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How to Use Nonviolent Communication

Nonviolent communication is a powerful tool you can use to improve your communication effectiveness.

Do you ever find yourself misunderstood in a disagreement? What do you think would happen if you and your partner actually felt closer after a disagreement, instead of further apart?

Most relationships would benefit from implementing nonviolent communication (NVC) into their relationship. NVC is a communication tool that creates empathy and understanding between you and your partner.

Nonviolent communication is based on the fundamental principle that humans have needs, and acknowledging those human needs can create a positive, more cooperative space.

Four Components Nonviolent Communication

#1 Observation

First, express your observation of the situation. Observations should be purely factual recounts, with no judgment involved. Communicating an observation gives the other person an opportunity to understand your perspective. Express what you saw or heard that triggered your emotions. Separate your initial judgment from your observation! Focusing on facts only helps start the conversation in a way the other person is less likely to get defensive.

#2 Feelings

Next, name the way that observation makes you feel. Expressing your feelings and emotions may be difficult, but it’s necessary to describe and communicate how you feel. This step allows you to take responsibility for your feelings, acknowledging that others are not responsible for your feelings or what caused you to feel that way.

When someone names an emotion, validate their emotion without shaming or preventing them from feeling that way. Examples of feelings include sad, angry, afraid, and surprised. Here’s a list of feelings you can use to help you identify what you’re feeling.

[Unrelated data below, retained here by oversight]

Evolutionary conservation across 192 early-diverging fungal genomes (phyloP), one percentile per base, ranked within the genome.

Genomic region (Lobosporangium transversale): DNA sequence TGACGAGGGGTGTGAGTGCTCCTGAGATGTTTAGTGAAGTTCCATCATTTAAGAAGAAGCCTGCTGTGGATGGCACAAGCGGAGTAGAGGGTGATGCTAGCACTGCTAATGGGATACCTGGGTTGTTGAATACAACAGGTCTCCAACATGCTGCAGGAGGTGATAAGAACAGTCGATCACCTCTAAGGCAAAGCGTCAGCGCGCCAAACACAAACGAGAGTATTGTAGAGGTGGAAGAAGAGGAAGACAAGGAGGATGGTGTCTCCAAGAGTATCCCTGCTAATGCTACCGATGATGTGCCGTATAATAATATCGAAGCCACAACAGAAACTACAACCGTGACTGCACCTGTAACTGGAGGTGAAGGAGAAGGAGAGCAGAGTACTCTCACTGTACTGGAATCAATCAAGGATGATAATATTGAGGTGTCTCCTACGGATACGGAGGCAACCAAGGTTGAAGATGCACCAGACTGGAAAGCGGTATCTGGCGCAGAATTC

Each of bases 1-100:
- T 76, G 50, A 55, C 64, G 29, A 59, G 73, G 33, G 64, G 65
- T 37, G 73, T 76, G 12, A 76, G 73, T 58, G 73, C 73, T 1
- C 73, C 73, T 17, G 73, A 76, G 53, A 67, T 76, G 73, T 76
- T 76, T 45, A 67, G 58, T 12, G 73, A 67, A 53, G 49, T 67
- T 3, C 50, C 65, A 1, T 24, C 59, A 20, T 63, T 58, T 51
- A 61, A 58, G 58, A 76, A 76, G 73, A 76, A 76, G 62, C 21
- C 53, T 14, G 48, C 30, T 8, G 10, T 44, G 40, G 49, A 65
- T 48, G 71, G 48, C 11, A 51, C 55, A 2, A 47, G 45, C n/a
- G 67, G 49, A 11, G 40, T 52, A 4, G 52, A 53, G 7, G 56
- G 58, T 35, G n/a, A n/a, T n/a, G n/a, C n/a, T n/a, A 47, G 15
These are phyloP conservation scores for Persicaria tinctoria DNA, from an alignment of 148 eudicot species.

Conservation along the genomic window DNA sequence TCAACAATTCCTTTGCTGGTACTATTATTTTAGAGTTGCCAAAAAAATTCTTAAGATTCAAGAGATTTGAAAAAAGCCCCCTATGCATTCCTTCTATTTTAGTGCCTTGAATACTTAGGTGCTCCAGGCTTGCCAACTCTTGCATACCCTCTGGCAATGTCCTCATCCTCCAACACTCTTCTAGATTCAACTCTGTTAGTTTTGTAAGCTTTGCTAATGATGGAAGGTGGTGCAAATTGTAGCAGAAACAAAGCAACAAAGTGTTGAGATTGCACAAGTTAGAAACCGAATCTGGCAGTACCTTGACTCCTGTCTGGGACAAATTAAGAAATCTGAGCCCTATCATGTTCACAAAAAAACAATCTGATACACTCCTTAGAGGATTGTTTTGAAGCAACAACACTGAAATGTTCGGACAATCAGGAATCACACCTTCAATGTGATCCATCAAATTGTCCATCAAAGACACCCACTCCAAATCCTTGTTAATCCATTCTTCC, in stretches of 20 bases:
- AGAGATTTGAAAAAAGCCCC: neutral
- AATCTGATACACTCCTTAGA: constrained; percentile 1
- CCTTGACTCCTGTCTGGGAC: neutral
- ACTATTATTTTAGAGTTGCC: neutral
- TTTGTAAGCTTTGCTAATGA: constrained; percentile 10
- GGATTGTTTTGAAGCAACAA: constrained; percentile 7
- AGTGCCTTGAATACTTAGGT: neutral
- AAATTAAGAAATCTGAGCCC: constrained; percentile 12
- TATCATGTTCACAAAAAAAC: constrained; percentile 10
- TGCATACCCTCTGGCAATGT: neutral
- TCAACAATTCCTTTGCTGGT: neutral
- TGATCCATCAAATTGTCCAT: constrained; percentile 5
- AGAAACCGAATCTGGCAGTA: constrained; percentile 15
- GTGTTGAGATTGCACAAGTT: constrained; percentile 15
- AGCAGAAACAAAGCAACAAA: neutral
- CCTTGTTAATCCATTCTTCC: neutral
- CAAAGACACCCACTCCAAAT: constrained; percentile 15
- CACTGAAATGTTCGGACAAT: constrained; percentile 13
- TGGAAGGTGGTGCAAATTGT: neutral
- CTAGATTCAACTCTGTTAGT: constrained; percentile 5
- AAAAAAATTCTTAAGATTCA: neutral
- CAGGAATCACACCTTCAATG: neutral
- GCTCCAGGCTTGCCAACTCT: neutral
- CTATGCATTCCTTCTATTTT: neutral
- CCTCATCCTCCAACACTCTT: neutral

#3 Needs

Identifying needs is a vital and often overlooked aspect of effective communication. Unmet needs are usually at the center of most conflict. Your feelings of anger or frustration may come up because of unmet needs, such as a need for love, compassion, or acceptance. After you name your feelings, identify what you need in order to feel better. What underlying desire do you want to be met? Here’s a list of needs you can use to help you identify your needs.

  • Although it may be difficult, try communicating your needs as often as possible instead of expecting the other party to assume what your needs are.
  • When communicating your needs, try using “I” statements. Using “I” statements helps make the discussion less confrontational, and focuses on what you need.
  • Work with your partner towards fulfilling your needs, but also consider how you can meet your own needs.

#4 Requests

To resolve the conflict, make an explicit request or suggest a resolution. It’s important to name your emotions and needs before making a request! Without communicating the context of how you feel and what you need, your request might sound like a demand.

  • Communicate your request clearly rather than dropping hints.
  • Remember, a request is different from a demand. Be ready to leave room for alternatives or compromise.
  • Frame your request in a positive way. Instead of saying, “I would like you to spend less time on your phone,” you could suggest, “I would like to spend more undistracted time together when we’re at home.”

The key to nonviolent communication is to practice empathy as you listen to someone else’s feelings and needs. Listen deeply and curiously, with the intent to honor the needs of the other person.

Essentially, listen to understand rather than listen to respond. When you listen to your partner with the goal of understanding their perspective, your partner will feel understood and more comfortable to hear your perspective. You can use this technique with yourself, too.

Practicing nonviolent communication regularly can be a transformative step to a thriving relationship.

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